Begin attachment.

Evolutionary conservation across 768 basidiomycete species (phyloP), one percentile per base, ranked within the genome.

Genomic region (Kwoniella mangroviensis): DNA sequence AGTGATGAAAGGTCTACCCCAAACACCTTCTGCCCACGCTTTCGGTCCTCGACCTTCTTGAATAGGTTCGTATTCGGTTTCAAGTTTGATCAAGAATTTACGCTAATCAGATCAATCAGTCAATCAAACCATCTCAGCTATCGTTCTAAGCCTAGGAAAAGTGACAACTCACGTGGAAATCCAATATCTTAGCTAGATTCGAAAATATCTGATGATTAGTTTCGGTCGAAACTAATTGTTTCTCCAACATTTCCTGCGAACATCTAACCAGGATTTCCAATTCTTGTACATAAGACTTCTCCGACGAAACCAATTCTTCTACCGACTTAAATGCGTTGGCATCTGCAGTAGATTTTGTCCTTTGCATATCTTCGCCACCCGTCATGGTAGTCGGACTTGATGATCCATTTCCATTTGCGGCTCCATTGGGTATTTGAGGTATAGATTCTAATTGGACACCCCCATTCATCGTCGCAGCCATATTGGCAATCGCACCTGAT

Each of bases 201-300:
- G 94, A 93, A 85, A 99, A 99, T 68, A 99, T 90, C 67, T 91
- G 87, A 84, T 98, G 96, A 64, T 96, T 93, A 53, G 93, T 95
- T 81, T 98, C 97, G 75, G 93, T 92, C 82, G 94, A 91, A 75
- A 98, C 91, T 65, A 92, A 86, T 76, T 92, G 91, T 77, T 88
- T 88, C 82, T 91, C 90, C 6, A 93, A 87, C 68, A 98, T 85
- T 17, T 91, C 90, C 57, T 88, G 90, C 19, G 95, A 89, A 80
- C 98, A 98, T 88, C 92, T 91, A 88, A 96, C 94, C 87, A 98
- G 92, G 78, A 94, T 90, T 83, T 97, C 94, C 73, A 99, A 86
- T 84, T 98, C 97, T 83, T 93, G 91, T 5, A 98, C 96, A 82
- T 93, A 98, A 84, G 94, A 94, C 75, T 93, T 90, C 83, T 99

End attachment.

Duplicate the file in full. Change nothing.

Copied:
Evolutionary conservation across 768 basidiomycete species (phyloP), one percentile per base, ranked within the genome.

Genomic region (Kwoniella mangroviensis): DNA sequence AGTGATGAAAGGTCTACCCCAAACACCTTCTGCCCACGCTTTCGGTCCTCGACCTTCTTGAATAGGTTCGTATTCGGTTTCAAGTTTGATCAAGAATTTACGCTAATCAGATCAATCAGTCAATCAAACCATCTCAGCTATCGTTCTAAGCCTAGGAAAAGTGACAACTCACGTGGAAATCCAATATCTTAGCTAGATTCGAAAATATCTGATGATTAGTTTCGGTCGAAACTAATTGTTTCTCCAACATTTCCTGCGAACATCTAACCAGGATTTCCAATTCTTGTACATAAGACTTCTCCGACGAAACCAATTCTTCTACCGACTTAAATGCGTTGGCATCTGCAGTAGATTTTGTCCTTTGCATATCTTCGCCACCCGTCATGGTAGTCGGACTTGATGATCCATTTCCATTTGCGGCTCCATTGGGTATTTGAGGTATAGATTCTAATTGGACACCCCCATTCATCGTCGCAGCCATATTGGCAATCGCACCTGAT

Each of bases 201-300:
- G 94, A 93, A 85, A 99, A 99, T 68, A 99, T 90, C 67, T 91
- G 87, A 84, T 98, G 96, A 64, T 96, T 93, A 53, G 93, T 95
- T 81, T 98, C 97, G 75, G 93, T 92, C 82, G 94, A 91, A 75
- A 98, C 91, T 65, A 92, A 86, T 76, T 92, G 91, T 77, T 88
- T 88, C 82, T 91, C 90, C 6, A 93, A 87, C 68, A 98, T 85
- T 17, T 91, C 90, C 57, T 88, G 90, C 19, G 95, A 89, A 80
- C 98, A 98, T 88, C 92, T 91, A 88, A 96, C 94, C 87, A 98
- G 92, G 78, A 94, T 90, T 83, T 97, C 94, C 73, A 99, A 86
- T 84, T 98, C 97, T 83, T 93, G 91, T 5, A 98, C 96, A 82
- T 93, A 98, A 84, G 94, A 94, C 75, T 93, T 90, C 83, T 99